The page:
When people set out to network, they may be thinking about the benefits they will receive, such as new clients and increased business. To get the most out of your networking, however, you need to build trust and relationships between the people you are networking with. The following are some tips to help you in this process.
Always be genuine and authentic when you are networking. The people you are networking with need to get to know you in order to trust you. If they do not feel that you are being yourself, they may be wary of forming a relationship with you.
Determine Your Goals
What do you want out of your networking experience? Do you want to make contacts, learn new skills or something else? Do you want to network locally or via the internet? Knowing what you want will help you determine which groups are best for you to join.
Join Several Groups
Joining several groups will help you broaden the spectrum of your networking relationships. To create a wide networking circle, you may want to join both local and online groups.
Give It Time
It may take time to build up a network of business associates. Keep participating in the group and get to know people. Relationships take time to develop.
Ask Open-ended Questions
When having a conversation with someone from your networking group, ask open-ended questions instead of questions that can be answered with a “yes” or “no”. This will keep the conversation flowing and let people know you are interested in them.
Position yourself as a powerful resource by helping others. Share leads and referrals with those in your networking group. The people you help will appreciate your efforts and return the favor.
Ask for Referrals
Make sure the people in your networking group know what you do for a living. Ask them for referrals. A referral is the name of someone who is in need of your services. A referral is a “hot lead”; the person who gives you the referral should call the referral and let them know you will be getting in touch with them. While some people may automatically give you referrals, that won’t always be the case. If you don’t ask for them, you may not receive them.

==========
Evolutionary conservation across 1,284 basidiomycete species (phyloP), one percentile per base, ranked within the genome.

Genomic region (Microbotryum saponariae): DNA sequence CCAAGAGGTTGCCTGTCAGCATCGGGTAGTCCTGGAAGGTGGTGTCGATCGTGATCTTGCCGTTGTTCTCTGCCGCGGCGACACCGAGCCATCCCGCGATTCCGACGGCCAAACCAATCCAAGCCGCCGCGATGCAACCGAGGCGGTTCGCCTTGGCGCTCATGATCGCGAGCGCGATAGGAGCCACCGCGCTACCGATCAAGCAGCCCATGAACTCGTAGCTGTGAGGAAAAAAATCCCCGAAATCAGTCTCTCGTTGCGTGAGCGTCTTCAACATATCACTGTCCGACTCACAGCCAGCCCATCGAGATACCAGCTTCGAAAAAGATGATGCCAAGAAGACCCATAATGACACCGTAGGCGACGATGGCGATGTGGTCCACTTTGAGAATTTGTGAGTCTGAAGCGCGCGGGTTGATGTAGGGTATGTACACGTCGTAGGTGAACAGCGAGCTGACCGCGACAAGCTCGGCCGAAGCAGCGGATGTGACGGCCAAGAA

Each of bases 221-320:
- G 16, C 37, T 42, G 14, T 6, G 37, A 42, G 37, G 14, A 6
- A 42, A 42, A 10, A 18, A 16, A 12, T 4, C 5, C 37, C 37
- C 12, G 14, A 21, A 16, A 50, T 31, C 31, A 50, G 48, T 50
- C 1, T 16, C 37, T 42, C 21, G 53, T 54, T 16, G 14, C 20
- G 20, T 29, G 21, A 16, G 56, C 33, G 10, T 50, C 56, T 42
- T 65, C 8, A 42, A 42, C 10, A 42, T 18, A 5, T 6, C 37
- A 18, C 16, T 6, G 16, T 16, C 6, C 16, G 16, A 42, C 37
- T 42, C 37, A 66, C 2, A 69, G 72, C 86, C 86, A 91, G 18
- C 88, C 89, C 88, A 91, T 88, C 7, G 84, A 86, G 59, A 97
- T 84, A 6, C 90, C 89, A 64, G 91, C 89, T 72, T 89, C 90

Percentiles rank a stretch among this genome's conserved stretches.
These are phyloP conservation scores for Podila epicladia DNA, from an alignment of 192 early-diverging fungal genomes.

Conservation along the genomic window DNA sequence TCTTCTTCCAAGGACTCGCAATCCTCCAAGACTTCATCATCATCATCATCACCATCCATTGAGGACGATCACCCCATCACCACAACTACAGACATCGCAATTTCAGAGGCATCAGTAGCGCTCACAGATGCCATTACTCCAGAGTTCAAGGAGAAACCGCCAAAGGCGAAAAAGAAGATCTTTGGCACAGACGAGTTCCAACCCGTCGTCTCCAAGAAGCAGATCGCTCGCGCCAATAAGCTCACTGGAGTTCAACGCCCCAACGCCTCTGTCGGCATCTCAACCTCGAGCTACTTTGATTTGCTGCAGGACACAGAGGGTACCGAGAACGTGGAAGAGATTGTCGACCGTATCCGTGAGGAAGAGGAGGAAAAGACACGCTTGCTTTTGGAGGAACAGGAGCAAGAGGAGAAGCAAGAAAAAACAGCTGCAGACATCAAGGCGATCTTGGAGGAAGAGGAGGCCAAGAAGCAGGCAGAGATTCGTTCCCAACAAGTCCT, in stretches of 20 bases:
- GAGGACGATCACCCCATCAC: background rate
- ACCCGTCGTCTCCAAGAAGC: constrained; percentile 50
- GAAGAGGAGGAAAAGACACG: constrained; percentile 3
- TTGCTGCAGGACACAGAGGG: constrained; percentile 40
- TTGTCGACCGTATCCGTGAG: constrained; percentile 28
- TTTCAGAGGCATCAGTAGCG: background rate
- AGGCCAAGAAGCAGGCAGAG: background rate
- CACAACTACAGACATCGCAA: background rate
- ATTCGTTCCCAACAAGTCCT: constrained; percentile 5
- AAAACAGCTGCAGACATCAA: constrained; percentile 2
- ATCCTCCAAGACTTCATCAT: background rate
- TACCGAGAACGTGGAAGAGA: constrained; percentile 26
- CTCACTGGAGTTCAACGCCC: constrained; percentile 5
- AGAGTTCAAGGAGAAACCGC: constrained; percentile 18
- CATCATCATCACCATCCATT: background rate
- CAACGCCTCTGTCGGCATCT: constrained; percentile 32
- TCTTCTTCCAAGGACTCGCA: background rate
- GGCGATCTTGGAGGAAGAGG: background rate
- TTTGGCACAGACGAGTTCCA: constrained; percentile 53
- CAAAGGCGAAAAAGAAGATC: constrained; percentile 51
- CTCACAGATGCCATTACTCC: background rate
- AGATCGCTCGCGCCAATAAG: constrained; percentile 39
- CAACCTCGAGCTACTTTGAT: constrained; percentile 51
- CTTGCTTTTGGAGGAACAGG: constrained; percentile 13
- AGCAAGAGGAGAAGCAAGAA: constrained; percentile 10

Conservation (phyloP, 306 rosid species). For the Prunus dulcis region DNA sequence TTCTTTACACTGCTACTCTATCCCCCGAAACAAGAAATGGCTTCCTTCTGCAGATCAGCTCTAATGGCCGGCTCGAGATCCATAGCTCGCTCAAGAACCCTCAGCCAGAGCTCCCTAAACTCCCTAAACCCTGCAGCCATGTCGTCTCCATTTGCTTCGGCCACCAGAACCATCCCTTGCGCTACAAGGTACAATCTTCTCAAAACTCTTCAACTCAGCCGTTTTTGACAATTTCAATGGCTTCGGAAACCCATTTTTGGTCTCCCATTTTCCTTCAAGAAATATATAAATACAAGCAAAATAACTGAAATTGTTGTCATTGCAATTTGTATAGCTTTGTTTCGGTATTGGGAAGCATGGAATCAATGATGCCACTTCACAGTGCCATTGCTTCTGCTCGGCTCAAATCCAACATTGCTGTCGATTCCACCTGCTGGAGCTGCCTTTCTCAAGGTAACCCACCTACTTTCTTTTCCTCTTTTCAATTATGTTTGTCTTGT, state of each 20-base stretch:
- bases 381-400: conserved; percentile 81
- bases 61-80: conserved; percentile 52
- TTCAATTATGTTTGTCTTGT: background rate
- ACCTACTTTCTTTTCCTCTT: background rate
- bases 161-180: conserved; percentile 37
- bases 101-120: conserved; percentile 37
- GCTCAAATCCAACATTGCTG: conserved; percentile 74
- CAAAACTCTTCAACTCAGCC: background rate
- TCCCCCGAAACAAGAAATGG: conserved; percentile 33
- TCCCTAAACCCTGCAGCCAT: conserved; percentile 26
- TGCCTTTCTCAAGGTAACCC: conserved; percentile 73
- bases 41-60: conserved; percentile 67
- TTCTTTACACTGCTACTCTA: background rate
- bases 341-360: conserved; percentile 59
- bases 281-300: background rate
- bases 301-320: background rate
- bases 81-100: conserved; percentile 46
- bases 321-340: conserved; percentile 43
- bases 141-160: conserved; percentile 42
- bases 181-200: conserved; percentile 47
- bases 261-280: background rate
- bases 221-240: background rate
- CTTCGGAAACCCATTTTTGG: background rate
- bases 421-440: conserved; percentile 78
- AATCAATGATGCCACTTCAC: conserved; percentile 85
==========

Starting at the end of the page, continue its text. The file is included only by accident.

When you are given a referral, follow up in a timely manner. Call or email the referral as soon as possible and let them know who you are, the name of the person that referred you to them, and the services you offer. The referral will surely report back to the referrer; if you did not handle yourself professionally, you won’t be getting any more referral from that person.
Julianne Alvarez-Wish is a military wife, mother, homeschooling mom, business owner, professional writer, blogger and legislative advocate. She is the Colorado State Leader for the National Association for Moms in Business and the owner of The Wish Place. She is the Colorado Springs Stay-at-Home Mom Examiner for Examiner.com. She also blogs at A Wishful Thought. Her passion, purpose and goal is to help parents work from home so they can be home with their children.